Sam Raimi Won't Say Whether 'Drag Me To Hell' Actually Takes Viewers To Hell

Director 'did' reveal his scariest Halloween costume ever and why he's against fun-size candy bars.

According to various reports, Sam Raimi made his horror classic "The Evil Dead" for $375,000 in 1982. Twenty-five years later, he'd make "Spider-Man 3" for $258 million. Somewhere in between is the career of a diverse, beloved filmmaker still in love with the art of painting a great spook story, regardless of the size of its canvas.

Who better, then, to give us a Halloween visit? These days, Raimi is hard at work on "Drag Me to Hell," a thriller about a cursed woman, due in theaters in May. Read on to learn exclusive new details about the film, why he considers Barney the purple dinosaur terrifying, and the first question in his decades-long career to ever make him respond, "No comment."

(Check out some exclusive -- and frightening -- pictures from "Drag Me to Hell.")

MTV: A lot is being made about how "Drag Me to Hell" is [article id="1596801"]a return to your horror roots[/article]. Did you look at it that way?

Sam Raimi: Not really. What happened was, I've been very fortunate to make these big "Spider-Man" movies -- which I love making -- with very big budgets. I was going to make a very small movie. ... This script was one I wrote with my brother many years ago, but we couldn't get the money to make it with the director we wanted at the time. I decided it would be a great change for me to get back to the basics of filmmaking, a chance to work with a smaller budget and challenge myself with the more old-fashioned ways -- not being able to afford a crane every day, covering five or six pages of material every day, back to those basics of less luxurious filmmaking. I thought that would be refreshing.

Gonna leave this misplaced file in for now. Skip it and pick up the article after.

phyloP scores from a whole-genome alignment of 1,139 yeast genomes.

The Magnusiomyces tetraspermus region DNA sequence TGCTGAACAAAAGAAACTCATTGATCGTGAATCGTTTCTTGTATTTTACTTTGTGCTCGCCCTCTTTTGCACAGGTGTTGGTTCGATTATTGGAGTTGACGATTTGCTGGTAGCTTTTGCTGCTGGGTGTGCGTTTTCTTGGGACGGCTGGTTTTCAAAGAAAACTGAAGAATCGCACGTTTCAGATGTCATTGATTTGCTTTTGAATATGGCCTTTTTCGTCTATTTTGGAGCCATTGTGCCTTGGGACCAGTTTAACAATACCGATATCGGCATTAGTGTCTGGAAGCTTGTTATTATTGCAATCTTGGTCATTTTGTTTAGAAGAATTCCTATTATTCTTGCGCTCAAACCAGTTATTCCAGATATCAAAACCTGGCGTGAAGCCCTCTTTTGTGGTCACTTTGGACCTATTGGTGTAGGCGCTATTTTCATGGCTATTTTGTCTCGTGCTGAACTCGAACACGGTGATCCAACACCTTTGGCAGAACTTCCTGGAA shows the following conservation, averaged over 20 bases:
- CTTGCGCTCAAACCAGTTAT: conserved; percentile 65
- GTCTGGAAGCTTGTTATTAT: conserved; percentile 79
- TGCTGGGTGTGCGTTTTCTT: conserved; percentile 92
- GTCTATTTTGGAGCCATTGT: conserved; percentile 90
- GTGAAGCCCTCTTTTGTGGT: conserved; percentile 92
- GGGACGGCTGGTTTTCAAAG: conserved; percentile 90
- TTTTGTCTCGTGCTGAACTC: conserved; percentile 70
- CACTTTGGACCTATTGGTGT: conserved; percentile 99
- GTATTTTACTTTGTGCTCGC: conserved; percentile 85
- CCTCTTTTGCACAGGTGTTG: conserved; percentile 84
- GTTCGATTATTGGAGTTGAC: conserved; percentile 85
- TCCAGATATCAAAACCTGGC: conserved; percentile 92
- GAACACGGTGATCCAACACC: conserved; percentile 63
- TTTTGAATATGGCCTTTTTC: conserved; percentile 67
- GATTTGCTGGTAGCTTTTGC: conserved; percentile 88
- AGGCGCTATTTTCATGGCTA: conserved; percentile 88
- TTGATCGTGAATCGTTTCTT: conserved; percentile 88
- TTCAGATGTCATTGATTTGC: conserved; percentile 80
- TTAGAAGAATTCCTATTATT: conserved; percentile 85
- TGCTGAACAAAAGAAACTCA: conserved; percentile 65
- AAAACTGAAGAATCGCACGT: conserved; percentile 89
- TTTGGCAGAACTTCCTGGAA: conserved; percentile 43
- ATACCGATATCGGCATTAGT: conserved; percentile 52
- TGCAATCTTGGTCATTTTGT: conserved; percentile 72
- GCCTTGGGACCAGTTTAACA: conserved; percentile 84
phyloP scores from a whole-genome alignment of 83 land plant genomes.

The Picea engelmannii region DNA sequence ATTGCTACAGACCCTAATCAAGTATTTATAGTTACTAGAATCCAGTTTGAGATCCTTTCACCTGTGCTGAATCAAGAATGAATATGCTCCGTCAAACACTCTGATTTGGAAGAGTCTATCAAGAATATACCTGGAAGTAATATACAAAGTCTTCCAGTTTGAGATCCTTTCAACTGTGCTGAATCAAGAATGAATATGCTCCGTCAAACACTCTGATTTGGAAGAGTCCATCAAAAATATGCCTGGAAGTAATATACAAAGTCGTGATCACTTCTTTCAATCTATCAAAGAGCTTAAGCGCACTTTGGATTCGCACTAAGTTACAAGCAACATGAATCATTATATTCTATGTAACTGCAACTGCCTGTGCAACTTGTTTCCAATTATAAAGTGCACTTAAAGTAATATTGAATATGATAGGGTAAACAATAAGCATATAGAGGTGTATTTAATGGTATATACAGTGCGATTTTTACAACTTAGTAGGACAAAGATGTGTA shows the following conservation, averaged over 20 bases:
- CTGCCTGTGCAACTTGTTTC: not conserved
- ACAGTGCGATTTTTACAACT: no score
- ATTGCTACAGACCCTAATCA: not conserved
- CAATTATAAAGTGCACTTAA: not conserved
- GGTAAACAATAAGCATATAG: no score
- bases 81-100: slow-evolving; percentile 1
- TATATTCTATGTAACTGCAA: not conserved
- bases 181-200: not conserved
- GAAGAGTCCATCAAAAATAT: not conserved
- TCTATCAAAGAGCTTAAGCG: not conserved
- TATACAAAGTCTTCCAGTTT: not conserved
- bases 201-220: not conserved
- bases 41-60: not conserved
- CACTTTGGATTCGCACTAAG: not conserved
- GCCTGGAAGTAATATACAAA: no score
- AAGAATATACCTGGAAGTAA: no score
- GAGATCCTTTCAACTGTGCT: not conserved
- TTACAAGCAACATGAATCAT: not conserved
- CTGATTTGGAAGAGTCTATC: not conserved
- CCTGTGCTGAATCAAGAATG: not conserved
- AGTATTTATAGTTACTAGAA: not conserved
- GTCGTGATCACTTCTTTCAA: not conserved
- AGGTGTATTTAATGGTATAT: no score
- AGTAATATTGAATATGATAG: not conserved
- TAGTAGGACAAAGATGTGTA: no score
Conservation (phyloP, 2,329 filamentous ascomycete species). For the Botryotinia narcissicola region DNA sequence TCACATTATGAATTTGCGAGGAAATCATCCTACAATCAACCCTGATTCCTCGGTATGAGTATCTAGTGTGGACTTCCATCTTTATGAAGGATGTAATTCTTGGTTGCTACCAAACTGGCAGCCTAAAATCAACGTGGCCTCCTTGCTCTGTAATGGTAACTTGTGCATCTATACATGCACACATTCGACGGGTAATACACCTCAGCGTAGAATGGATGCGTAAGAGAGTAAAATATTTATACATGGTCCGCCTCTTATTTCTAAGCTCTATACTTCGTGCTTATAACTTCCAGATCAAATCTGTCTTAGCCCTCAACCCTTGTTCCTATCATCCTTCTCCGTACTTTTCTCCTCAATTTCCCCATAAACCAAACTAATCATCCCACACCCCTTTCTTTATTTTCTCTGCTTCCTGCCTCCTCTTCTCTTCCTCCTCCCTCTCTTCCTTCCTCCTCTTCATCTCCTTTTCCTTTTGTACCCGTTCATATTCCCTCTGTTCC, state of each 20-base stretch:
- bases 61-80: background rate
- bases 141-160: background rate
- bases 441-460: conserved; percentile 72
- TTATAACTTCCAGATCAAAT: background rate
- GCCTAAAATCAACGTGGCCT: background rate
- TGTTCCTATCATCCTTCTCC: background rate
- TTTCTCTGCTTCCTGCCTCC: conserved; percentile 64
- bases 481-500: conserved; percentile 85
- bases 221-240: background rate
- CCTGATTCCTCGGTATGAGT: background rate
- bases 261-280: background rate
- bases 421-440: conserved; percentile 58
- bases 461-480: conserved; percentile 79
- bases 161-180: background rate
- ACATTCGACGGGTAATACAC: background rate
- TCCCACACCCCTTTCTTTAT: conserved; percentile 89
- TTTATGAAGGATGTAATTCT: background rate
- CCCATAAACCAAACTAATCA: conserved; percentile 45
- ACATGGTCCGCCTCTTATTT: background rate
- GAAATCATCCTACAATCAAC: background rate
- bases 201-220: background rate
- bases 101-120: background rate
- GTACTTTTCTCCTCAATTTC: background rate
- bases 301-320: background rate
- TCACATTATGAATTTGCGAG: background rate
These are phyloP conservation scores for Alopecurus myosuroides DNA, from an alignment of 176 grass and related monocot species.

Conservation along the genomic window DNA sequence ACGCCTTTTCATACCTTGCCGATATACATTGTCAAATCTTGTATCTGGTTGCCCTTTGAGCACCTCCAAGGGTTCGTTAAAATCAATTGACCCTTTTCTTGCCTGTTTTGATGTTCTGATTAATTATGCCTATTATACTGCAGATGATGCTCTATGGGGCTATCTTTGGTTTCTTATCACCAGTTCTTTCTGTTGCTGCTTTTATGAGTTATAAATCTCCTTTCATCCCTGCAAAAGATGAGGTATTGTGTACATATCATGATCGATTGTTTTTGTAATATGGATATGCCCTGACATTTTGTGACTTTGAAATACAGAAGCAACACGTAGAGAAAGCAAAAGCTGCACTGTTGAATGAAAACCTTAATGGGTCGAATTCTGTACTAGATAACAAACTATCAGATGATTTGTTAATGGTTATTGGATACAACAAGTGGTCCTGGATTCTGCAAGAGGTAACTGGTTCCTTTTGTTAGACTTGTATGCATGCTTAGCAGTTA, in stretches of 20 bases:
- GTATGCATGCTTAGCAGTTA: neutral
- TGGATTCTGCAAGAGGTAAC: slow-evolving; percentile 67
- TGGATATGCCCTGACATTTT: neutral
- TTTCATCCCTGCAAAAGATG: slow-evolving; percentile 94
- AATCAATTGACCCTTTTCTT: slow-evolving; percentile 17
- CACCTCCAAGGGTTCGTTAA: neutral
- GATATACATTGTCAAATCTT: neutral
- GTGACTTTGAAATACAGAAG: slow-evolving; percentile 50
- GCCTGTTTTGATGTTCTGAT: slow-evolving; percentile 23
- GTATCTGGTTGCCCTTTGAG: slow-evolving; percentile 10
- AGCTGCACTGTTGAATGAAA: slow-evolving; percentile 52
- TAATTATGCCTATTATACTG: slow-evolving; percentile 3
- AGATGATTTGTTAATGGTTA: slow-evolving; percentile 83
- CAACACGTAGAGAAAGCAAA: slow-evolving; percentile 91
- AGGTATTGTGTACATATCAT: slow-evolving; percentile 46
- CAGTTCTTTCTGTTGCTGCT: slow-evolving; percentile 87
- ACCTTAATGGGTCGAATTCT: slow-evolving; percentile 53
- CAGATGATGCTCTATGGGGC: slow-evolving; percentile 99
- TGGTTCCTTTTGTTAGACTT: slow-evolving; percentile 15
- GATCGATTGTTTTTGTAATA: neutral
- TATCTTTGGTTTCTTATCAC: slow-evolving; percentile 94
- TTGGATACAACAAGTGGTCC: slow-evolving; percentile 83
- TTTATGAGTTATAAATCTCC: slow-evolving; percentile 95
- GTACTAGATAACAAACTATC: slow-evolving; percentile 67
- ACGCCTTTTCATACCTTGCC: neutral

MTV: This film has a great name. What do you look for in a title?

Raimi: Well, in general, I think the title should describe the product. That would be the most generic, but truthful, answer I could give you. Like, if I was shopping for applesauce, I'd want a big label that says "applesauce" on the front of the jar. For a horror movie, it should be something that grabs you and represents what the experience is going to be. It's the same way with applesauce.

MTV: What does the title mean, then?

Raimi: This is the story of a woman, Alison Lohman, who is very much in love with Justin Long's character. She makes a sinful choice so she can be with the man she loves, and then she ends up paying the price, dearly. The thing she's running from is this curse. ... In three days' time, unless she can figure out how to get out of it, she's going to be dragged by this demon down to hell.

MTV: There have been very few actual depictions of hell in the cinema -- the most recent one I can remember is "What Dreams May Come." Will you take us there?

Raimi: I don't want to say, because I want to surprise the audience. This film is trying to be like a "spook-a-blast," which is those cheesy carnival rides you get on and you're jerked around in the darkness, wondering if a skeleton will pop out. You're asking me, "Is a skeleton going to pop out?" So I just can't, in good conscience, answer that question. Instead I'll say, "No comment." [Laughs.] I've always wanted to say that: "No comment."

MTV: You've been giving interviews for 30 years, and you've never said "no comment" before?

Raimi: Never! I spoiled it, though, by talking too much. I should've just replied to you, "No comment!" Isn't that what they say?